Avoid the temptation to multitask. When you try to do two intellectual tasks simultaneously, you’ll do them both badly.
If you want to actually learn from the conference, block out your calendar, mute your phone, and give it your full attention. Take notes on a notepad if it helps you focus. If that’s absolutely not possible for you, participate in another activity that doesn’t divert your mental concentration, like knitting or folding laundry.
If a conference is really so lackluster that it doesn’t deserve your attention, it’s best to turn it off and focus on something that does.
3. Learn the Tech Beforehand
You don’t want to be that person who accidentally unmutes themself at the wrong time or sends a public chat that was meant to be private — and you don’t want to take so long configuring the teleconference platform that you miss part of the session.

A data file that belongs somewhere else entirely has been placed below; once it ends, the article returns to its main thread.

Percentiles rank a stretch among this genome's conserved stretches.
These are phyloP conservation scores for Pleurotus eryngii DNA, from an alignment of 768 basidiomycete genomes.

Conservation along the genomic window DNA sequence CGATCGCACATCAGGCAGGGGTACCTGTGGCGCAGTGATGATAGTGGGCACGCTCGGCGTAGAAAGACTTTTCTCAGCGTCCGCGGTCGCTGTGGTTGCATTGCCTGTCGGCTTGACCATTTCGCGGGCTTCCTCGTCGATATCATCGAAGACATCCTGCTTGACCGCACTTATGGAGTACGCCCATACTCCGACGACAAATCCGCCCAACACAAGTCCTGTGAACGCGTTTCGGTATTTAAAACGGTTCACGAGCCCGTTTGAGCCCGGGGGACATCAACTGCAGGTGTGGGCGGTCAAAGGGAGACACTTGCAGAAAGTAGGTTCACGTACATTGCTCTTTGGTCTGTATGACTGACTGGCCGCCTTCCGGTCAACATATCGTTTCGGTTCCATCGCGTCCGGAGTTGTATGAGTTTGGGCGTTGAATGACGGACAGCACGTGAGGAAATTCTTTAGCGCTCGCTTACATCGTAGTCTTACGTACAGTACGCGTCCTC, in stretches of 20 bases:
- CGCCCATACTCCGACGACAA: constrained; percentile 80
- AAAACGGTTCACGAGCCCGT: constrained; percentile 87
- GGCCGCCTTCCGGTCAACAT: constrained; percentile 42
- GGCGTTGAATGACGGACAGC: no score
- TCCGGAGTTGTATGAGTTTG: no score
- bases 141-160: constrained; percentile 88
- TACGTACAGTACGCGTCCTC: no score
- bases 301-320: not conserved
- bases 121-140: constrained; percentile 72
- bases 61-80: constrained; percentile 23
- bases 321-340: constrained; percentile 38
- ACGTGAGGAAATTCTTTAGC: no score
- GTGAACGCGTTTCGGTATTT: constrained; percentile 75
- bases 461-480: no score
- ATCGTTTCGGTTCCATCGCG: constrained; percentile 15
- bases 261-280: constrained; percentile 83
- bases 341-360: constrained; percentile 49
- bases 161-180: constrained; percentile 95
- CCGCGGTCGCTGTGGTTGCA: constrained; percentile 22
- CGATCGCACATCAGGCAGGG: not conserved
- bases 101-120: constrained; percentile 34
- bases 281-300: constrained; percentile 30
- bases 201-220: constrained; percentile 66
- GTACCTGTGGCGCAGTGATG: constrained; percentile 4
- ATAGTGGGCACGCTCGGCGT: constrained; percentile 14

The conference will explain beforehand what platform they’re using. If it’s one that’s new to you, take a little time before the conference starts to make sure you understand it.
4. Come With Questions
At conferences like Filevine’s Catalyst Summit, you’ll have experts at the ready, interested in sharing their experiences and ideas. Come prepared with specific questions about problems you’re facing in your practice or new techniques you’d like to try.
Often the conference platform will allow for Q&A sessions or chat features. Asking thoughtful questions can not only give you useful answers, it can also catch the attention of presenters and audience members, and lead to networking opportunities.
5. Look the Part
Make sure you look professional and presentable. Enable your own video whenever possible so others can see you. This increases the possibilities for networking, or for at least sticking in the minds of others.